Institutional setting. Reid here discusses organizational and process issues, most often offering guidance on good practice rather than hard-and-fast recommendations. Good practice is determined by a country’s laws and institutional capacity. They will dictate how different nations should address questions such as who conducts a corruption-proofing analysis, when it should be done, and how it should be coordinated with other processes. The discussion is drawn from his analysis of the procedures Armenia, Azerbaijan, Belarus, Moldova, and Ukraine follow. For each, he summarized the following criteria:

The law or decree requiring corruption-proofingWhat norms are examined
The agency or agencies conducting corruption proofingWhat response if any is required to an assessment
Whether corruption-proofing is a stand-alone procedure or part of a more comprehensive analysis or procedureWhether the assessment is made public

Corruption-proofing is one part of assessing the effects of a proposed norm and might, as in Armenia, feed into a broader assessment of its impact. Depending on the capacity and scope of authority of the entity responsible for corruption-proofing, it might also constitute part of a broader assessment of corruption risks in a sector. Laws and regulations in force might also be corruption-proofed, but this depends upon a nation’s capacity.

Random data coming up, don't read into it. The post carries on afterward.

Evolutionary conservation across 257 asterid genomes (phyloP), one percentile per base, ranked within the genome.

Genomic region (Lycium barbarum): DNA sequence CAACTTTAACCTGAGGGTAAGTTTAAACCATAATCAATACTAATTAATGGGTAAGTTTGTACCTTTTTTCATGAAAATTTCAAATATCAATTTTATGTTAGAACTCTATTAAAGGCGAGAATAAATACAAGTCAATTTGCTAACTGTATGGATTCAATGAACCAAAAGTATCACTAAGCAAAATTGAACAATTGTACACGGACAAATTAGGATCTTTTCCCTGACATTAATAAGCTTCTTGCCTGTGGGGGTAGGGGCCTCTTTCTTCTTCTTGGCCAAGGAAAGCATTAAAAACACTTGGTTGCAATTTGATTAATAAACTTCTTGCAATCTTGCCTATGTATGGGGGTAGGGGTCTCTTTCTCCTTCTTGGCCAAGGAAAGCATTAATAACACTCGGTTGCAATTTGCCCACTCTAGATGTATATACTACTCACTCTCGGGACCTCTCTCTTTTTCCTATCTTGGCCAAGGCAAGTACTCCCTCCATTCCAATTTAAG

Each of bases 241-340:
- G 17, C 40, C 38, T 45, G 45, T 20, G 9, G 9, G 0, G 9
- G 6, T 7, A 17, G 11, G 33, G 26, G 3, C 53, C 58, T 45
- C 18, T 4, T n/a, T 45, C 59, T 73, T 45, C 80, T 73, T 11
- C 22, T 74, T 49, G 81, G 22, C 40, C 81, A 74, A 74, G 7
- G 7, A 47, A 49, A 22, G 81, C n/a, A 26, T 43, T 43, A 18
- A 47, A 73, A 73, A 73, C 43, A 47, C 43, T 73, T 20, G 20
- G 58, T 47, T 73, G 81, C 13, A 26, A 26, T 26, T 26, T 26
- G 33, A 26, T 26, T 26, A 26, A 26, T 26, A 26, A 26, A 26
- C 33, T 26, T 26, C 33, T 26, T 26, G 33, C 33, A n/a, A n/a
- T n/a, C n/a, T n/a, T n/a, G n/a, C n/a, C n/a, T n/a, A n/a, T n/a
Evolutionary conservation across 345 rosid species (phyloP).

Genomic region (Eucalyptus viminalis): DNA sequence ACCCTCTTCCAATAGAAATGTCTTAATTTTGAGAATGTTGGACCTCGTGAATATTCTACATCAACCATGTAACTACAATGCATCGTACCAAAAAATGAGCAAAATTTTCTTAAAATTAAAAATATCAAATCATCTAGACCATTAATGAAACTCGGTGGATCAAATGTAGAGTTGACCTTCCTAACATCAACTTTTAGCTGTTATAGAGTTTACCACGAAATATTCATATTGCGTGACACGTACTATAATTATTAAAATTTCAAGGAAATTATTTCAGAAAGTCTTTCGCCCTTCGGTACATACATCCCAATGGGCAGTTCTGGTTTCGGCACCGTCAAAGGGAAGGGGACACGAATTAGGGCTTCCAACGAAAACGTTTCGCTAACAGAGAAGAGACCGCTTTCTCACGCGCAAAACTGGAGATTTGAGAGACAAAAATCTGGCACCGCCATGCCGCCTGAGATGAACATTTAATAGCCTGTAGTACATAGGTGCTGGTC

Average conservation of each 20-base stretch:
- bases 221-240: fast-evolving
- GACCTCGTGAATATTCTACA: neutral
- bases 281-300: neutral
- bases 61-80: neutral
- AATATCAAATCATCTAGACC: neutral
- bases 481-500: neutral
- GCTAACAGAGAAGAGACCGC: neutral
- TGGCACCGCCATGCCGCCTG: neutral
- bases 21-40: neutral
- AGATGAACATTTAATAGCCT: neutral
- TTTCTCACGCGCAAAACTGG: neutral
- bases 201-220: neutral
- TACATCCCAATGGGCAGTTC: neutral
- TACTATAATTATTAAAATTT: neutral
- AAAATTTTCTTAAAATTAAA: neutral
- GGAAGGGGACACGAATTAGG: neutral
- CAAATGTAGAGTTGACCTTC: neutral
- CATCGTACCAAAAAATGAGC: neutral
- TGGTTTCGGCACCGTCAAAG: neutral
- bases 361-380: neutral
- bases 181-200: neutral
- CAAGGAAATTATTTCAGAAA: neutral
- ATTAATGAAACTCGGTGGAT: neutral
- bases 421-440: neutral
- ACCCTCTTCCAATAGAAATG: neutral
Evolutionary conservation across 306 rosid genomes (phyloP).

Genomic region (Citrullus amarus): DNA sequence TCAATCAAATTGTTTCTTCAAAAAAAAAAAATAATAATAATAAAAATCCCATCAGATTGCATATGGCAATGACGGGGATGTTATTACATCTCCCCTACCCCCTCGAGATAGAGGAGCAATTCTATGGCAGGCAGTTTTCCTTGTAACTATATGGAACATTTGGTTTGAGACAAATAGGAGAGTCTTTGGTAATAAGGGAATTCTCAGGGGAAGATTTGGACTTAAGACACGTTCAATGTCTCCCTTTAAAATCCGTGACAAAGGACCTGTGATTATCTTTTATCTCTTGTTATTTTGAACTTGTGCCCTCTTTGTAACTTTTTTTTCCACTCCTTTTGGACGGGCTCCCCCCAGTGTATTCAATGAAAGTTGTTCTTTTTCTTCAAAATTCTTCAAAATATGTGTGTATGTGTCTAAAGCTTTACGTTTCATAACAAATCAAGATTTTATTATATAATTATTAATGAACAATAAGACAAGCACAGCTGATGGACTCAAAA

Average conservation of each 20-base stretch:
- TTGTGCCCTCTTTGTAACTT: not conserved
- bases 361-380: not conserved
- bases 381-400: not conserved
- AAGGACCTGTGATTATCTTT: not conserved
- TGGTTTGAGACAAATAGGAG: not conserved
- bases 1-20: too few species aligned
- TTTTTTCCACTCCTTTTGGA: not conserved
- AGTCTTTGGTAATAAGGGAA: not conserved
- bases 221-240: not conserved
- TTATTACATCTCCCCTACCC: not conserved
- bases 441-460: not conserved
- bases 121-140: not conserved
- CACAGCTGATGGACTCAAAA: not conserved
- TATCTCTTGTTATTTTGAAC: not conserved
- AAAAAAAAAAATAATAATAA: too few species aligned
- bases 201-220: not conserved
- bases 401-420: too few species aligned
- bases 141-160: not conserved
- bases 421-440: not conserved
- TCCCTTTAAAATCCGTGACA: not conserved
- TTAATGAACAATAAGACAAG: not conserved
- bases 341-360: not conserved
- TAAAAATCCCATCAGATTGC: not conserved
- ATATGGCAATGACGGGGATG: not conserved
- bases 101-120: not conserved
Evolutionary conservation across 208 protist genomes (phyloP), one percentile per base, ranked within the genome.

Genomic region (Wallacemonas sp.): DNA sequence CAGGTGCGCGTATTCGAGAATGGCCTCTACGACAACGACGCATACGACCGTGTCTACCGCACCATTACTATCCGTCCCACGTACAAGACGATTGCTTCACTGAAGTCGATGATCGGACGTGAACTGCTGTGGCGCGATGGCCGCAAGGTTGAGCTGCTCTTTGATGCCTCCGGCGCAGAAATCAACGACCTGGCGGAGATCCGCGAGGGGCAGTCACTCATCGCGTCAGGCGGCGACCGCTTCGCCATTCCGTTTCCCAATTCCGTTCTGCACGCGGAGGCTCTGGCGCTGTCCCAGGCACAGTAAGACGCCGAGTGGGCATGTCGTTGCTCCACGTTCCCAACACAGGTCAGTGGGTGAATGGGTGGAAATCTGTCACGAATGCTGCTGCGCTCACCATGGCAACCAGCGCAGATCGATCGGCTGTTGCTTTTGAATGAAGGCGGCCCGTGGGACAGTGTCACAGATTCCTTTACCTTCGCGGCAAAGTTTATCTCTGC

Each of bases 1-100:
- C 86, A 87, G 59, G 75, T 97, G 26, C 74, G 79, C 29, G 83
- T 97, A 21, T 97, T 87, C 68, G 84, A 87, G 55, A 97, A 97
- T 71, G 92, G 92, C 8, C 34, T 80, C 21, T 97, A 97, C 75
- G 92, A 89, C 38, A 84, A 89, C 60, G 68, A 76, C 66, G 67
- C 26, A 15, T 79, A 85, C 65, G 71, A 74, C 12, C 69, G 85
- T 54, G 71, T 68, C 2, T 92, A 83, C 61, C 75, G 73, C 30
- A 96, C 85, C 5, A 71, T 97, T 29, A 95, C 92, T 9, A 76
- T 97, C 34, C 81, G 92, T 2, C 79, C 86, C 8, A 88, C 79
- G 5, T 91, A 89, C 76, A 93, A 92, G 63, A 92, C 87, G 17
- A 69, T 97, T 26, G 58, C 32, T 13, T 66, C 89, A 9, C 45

Reid recommends those responsible for turning a policy proposal into a draft law or regulations be cognizant of corruption risks when preparing the draft. He cites the example of Albania where the official law drafting manual lists risk factors to avoid and stresses drafting principles that reduce or eliminate risks.